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    N2 - Oxidative degradation produces carboxylic acids which are one of the undesirable degradation products and may have a negative impact on the CO 2 separation energy of post combustion capture system. 30wt% MEA solutions mixed with carboxylic acids were regarded as a simulated solution for degraded MEA and effect of the additives on heat of CO 2 absorption, equilibrium CO 2 loading and CO 2 absorption rate were experimentally evaluated by using a differential reaction calorimetry (DRC) apparatus, a pressurized vessel to obtain vapor liquid equilibrium (VLE) data and a gas-liquid contactor, respectively. At the range of CO 2 loading from 0.0 to 0.3 mol-CO 2/mol-amine, the heat of CO 2 absorption of the simulated solution increased by around 10% compared to the normal MEA solution. Moreover, the changing-point of the heat of CO 2 absorption of the simulated solution moved to a leanerCO 2 loading compared to the normal solution. Result of a 13C-NMR analysis also indicated the change in reaction mechanism. At the absorber condition, the equilibrium CO 2 loading of the simulated solution decreased by 20% in comparison with the normal solution, where it decreased by 10% at the stripper condition and therefore the cyclic CO 2 loading also decreased. Both CO 2 absorption rates decreased linearly but in different gradients with increasing CO 2 loading. Higher pH in the simulated solution kept higher CO 2 absorption rate, which is consistent with the result of pH measurement.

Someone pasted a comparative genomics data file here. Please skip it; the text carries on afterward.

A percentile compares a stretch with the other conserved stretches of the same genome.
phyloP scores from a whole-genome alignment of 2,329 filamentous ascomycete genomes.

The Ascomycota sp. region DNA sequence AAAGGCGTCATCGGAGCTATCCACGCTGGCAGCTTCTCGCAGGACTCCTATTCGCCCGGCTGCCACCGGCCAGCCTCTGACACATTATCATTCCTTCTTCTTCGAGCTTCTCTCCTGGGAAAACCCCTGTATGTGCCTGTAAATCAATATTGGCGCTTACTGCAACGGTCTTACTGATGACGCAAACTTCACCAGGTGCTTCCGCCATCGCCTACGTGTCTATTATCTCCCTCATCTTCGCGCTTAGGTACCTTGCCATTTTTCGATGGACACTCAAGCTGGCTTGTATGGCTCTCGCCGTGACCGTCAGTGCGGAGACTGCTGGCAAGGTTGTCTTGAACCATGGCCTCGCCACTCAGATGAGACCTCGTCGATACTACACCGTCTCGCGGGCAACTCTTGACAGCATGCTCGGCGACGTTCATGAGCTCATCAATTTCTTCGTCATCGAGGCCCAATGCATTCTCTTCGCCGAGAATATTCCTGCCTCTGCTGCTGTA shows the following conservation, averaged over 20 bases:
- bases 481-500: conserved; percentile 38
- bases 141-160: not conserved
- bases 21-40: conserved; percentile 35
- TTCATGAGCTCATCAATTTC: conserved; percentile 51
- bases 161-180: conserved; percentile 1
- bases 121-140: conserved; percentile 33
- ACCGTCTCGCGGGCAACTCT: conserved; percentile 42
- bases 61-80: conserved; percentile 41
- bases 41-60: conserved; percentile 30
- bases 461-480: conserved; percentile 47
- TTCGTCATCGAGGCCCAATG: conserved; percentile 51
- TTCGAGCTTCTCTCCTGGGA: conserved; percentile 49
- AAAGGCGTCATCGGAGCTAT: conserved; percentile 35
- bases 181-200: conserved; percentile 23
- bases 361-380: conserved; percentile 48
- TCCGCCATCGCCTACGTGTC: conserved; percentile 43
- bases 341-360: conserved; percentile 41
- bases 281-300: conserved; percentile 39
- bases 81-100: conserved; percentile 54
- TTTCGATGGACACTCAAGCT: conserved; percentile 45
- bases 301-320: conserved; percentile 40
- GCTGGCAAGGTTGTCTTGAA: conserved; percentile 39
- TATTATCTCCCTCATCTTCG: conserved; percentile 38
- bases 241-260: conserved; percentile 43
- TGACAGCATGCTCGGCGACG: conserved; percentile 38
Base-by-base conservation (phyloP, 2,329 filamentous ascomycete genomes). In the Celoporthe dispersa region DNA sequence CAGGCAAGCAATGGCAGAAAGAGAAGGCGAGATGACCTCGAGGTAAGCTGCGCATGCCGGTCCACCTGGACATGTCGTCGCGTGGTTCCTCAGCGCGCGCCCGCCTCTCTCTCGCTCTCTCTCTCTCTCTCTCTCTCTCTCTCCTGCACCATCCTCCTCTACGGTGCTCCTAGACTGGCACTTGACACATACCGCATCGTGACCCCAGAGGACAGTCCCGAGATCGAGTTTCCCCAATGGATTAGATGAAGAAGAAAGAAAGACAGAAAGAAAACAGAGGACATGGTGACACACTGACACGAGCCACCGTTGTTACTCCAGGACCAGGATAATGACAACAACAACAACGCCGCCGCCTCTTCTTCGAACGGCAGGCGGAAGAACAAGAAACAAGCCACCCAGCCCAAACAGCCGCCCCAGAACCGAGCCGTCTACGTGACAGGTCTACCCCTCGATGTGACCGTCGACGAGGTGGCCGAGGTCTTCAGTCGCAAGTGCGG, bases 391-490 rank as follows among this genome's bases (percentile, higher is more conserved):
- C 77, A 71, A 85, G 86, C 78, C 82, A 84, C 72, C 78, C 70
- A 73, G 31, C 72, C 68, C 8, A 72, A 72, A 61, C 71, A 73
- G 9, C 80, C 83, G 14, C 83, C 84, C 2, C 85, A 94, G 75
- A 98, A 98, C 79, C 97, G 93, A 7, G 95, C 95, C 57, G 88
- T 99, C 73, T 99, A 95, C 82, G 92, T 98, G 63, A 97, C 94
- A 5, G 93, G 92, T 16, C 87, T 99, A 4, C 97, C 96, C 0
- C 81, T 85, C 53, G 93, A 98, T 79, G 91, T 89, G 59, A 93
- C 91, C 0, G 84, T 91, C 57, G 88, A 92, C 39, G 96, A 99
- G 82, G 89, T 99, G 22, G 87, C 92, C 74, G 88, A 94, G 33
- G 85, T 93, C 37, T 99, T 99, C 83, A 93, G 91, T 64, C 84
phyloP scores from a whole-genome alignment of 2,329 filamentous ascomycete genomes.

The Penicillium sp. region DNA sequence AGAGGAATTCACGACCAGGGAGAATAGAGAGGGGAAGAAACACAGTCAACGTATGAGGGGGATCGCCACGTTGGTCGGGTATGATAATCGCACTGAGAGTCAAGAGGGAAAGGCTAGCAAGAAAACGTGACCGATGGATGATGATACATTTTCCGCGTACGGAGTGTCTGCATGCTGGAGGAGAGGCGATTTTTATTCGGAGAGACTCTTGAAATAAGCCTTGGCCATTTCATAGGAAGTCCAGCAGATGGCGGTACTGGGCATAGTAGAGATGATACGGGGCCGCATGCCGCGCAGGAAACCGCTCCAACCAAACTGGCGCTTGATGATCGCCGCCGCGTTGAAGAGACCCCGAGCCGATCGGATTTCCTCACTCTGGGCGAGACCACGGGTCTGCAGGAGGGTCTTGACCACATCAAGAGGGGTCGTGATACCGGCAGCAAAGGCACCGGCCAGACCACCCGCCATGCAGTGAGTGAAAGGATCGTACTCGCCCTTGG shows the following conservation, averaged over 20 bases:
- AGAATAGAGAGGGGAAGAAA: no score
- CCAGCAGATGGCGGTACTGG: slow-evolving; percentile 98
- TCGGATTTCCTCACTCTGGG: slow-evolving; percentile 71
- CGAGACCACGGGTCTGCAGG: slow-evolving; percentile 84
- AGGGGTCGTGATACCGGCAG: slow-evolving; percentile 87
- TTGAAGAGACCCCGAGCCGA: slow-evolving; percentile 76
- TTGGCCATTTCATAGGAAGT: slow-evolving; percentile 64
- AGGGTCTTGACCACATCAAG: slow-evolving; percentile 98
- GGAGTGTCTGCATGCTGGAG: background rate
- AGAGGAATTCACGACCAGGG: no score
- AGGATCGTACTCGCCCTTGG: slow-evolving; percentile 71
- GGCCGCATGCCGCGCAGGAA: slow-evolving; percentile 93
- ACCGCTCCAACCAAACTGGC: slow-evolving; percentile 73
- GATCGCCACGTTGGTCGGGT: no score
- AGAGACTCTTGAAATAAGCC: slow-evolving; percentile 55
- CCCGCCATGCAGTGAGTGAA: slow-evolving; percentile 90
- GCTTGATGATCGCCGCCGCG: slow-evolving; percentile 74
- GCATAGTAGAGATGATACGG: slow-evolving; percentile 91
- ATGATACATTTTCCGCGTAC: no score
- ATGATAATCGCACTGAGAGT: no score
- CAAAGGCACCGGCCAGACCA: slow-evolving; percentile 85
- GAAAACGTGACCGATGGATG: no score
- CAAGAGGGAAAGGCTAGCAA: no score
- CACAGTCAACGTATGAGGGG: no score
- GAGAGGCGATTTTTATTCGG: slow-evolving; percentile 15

AB - Oxidative degradation produces carboxylic acids which are one of the undesirable degradation products and may have a negative impact on the CO 2 separation energy of post combustion capture system. 30wt% MEA solutions mixed with carboxylic acids were regarded as a simulated solution for degraded MEA and effect of the additives on heat of CO 2 absorption, equilibrium CO 2 loading and CO 2 absorption rate were experimentally evaluated by using a differential reaction calorimetry (DRC) apparatus, a pressurized vessel to obtain vapor liquid equilibrium (VLE) data and a gas-liquid contactor, respectively. At the range of CO 2 loading from 0.0 to 0.3 mol-CO 2/mol-amine, the heat of CO 2 absorption of the simulated solution increased by around 10% compared to the normal MEA solution. Moreover, the changing-point of the heat of CO 2 absorption of the simulated solution moved to a leanerCO 2 loading compared to the normal solution. Result of a 13C-NMR analysis also indicated the change in reaction mechanism. At the absorber condition, the equilibrium CO 2 loading of the simulated solution decreased by 20% in comparison with the normal solution, where it decreased by 10% at the stripper condition and therefore the cyclic CO 2 loading also decreased. Both CO 2 absorption rates decreased linearly but in different gradients with increasing CO 2 loading. Higher pH in the simulated solution kept higher CO 2 absorption rate, which is consistent with the result of pH measurement.

    KW - Absorption rate

    KW - Carboxylic acids

    KW - DRC

    KW - HEA

    KW - Heat of CO absorption